Updated: Aug 9
The advent of CPR has meant that we're able to save more lives on a daily basis. Learning CPR can be one of the most generous gifts that you can give to another person. Below you will learn how The CPRWrap works and how you can help save someone's life in a moment.
Cardiopulmonary resuscitation (CPR) is a life-saving technique used in emergencies when someone's heartbeat or breathing has stopped.
Here's a step-by-step guide on how to perform CPR:
Note: It's very important to learn these techniques from certified American Heart Association CPR trainers. To become certified and start saving lives, contact us.
1. Check the Scene: Ensure the environment is safe for both you and the victim. Look for any potential hazards and make sure the victim is not in danger.
2. Check for Responsiveness: Tap the victim's shoulders and shout loudly, "Are you okay?" If there's no response, the victim is unresponsive and you need to proceed with CPR.
3. Call for Help: If you're alone, call emergency services (911 or your local emergency number) before starting CPR. If someone else is present, have them call for help while you begin CPR.
4. Open the Airway: Gently tilt the victim's head back and lift the chin to open the airway. Look, listen, and feel for breathing. If the victim is not breathing or only gasping, you need to begin CPR.
5. Check for a Pulse: Check for a pulse at the carotid artery (located on the side of the neck). If you don't feel a pulse within 10 seconds, start CPR.
6. Begin Chest Compressions: Place the heel of one hand on the center of the victim's chest (between the nipples). Place your other hand on top of the first hand and interlock your fingers. Keep your elbows straight, and position your shoulders directly above your hands. Press down hard and fast at a rate of about 100-120 compressions per minute. Let the chest fully recoil between compressions.
7. Give Rescue Breaths: After 30 compressions, give two rescue breaths. Tilt the victim's head back, lift the chin, and pinch the victim's nose. Make a complete seal over the victim's mouth with your mouth and give a breath that lasts about 1 second, watching for the chest to rise. If the chest doesn't rise, reposition the head and try again. Repeat this for the second rescue breath.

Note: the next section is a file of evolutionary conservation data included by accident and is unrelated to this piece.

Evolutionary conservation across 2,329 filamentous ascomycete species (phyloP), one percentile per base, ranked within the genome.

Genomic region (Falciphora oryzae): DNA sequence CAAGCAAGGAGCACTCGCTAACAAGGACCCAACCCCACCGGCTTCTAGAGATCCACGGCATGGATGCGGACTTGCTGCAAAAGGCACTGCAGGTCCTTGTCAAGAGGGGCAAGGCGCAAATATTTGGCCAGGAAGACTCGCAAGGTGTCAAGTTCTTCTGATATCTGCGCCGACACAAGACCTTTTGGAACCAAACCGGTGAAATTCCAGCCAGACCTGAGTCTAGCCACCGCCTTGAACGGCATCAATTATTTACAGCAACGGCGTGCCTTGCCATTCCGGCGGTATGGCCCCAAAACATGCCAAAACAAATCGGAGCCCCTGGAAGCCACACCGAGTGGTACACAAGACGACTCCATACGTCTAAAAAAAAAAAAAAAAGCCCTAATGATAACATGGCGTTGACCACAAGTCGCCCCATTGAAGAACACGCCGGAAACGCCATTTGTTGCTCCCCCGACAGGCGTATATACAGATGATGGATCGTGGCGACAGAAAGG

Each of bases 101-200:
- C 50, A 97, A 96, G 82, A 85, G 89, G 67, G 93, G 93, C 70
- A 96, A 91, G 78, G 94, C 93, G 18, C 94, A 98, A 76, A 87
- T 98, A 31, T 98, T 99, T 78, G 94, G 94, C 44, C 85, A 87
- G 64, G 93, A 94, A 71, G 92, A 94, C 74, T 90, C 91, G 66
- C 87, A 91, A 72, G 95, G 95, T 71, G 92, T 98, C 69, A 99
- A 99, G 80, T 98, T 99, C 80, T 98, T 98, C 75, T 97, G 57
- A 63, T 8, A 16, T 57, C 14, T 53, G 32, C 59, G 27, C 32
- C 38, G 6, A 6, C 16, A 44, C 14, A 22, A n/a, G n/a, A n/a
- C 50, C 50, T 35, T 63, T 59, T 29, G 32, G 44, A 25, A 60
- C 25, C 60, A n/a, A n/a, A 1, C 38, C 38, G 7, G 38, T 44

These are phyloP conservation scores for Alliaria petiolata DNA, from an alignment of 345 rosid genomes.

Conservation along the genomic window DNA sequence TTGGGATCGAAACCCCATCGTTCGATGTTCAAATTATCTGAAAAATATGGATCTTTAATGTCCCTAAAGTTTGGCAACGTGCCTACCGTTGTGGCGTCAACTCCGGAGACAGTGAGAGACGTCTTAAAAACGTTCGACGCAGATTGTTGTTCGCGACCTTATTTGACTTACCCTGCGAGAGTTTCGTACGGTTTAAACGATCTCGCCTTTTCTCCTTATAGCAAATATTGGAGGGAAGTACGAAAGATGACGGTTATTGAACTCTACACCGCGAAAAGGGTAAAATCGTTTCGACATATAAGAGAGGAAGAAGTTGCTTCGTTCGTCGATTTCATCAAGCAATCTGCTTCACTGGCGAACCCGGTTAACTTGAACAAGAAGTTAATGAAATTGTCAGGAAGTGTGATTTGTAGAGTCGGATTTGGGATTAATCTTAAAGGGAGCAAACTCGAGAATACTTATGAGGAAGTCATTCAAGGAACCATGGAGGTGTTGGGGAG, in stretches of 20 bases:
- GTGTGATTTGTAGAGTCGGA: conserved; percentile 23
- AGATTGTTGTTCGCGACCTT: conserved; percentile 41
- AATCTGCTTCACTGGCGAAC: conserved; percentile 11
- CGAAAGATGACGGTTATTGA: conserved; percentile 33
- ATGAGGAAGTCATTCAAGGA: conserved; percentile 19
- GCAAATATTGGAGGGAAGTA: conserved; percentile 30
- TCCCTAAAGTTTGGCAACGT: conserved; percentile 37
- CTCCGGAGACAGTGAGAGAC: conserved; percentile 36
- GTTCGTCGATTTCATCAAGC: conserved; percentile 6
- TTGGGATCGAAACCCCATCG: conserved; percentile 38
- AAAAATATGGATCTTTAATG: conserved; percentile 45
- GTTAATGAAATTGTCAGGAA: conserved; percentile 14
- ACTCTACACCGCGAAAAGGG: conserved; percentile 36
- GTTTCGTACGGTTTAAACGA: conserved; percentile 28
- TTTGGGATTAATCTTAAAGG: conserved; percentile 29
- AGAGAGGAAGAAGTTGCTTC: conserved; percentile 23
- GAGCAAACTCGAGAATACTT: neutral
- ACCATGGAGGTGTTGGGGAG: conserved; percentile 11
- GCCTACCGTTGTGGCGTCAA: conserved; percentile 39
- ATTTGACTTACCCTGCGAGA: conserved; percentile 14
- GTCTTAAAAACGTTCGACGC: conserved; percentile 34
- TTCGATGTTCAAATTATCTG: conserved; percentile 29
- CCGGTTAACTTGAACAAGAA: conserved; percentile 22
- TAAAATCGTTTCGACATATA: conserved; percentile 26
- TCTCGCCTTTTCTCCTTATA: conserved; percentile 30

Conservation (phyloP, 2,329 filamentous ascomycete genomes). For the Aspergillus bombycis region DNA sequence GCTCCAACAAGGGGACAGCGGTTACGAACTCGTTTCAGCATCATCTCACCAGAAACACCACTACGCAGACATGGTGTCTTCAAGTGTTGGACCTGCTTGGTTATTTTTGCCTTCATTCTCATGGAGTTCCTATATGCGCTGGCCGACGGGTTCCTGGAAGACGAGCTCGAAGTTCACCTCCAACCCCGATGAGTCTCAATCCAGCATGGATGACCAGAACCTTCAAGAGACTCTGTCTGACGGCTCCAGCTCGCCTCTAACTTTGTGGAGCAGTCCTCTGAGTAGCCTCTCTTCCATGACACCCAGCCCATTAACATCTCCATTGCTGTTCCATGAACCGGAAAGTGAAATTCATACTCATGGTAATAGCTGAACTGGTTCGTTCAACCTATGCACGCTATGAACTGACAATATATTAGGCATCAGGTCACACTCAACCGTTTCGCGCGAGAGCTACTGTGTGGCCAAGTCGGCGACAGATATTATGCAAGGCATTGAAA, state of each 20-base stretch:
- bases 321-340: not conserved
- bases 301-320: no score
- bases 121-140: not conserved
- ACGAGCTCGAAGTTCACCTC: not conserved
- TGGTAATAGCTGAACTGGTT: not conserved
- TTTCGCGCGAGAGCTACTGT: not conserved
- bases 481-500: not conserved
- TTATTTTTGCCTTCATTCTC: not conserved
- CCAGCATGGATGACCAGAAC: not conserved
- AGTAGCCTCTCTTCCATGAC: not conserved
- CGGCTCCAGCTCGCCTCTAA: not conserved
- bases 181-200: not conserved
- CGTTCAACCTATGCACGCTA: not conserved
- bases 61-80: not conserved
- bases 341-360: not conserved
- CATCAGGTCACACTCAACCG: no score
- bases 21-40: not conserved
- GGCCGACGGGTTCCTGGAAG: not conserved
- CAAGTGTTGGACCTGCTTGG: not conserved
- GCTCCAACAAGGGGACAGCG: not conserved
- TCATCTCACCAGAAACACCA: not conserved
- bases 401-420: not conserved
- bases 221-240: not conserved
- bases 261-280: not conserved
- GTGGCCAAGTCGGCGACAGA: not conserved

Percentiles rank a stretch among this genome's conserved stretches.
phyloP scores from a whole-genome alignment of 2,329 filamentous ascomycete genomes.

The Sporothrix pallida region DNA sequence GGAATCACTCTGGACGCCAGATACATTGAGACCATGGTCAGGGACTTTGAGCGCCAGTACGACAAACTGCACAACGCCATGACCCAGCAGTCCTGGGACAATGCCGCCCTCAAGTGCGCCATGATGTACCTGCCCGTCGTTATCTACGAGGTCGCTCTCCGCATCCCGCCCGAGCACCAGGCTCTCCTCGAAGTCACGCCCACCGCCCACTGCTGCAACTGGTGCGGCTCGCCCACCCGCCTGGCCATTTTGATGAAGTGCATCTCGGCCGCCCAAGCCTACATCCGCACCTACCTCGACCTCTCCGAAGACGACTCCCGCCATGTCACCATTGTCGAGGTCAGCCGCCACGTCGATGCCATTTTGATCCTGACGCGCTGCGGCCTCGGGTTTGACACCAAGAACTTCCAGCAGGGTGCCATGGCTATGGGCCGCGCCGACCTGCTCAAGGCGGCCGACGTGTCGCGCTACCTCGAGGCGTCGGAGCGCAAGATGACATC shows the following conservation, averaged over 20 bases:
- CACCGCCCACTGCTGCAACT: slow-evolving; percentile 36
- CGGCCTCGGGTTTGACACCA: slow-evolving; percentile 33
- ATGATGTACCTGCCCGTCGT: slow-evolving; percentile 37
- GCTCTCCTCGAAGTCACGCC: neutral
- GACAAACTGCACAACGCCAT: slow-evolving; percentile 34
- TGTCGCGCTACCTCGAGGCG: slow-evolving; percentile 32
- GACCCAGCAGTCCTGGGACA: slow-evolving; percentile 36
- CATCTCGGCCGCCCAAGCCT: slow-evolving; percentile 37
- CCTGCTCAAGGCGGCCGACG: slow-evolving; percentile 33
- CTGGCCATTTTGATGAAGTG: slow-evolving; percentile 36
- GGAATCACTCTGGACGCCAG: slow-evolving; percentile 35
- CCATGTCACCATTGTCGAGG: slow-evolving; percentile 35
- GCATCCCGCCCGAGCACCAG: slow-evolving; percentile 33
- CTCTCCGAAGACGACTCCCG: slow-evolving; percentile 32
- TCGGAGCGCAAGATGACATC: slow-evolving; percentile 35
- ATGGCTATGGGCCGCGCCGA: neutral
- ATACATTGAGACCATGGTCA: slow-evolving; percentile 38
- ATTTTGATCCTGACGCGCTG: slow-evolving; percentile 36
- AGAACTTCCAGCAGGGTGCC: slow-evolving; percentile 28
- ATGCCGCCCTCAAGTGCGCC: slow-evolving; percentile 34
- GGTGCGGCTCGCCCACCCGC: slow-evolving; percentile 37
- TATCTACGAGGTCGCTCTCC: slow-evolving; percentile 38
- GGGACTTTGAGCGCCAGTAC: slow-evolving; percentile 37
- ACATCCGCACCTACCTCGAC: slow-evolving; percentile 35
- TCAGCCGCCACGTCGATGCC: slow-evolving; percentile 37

8. Continue CPR: Alternate between 30 chest compressions and 2 rescue breaths. Continue this cycle until emergency medical services (EMS) arrive, the victim starts breathing, an AED (Automated External Defibrillator) becomes available, or you become too exhausted to continue.
9. Use an AED (if available): If an AED is nearby, follow the device's instructions. AEDs can analyze the victim's heart rhythm and deliver an electric shock if necessary.
Remember that performing CPR can be physically demanding, so if there are other people available, you can switch off doing chest compressions to avoid fatigue. Also, take a CPR course from a certified training organization to gain hands-on experience and proper technique.
It's important to note that these instructions are a general guideline. In real emergencies, it's crucial to follow the most up-to-date guidelines provided by medical organizations and adapt the technique to the specific situation.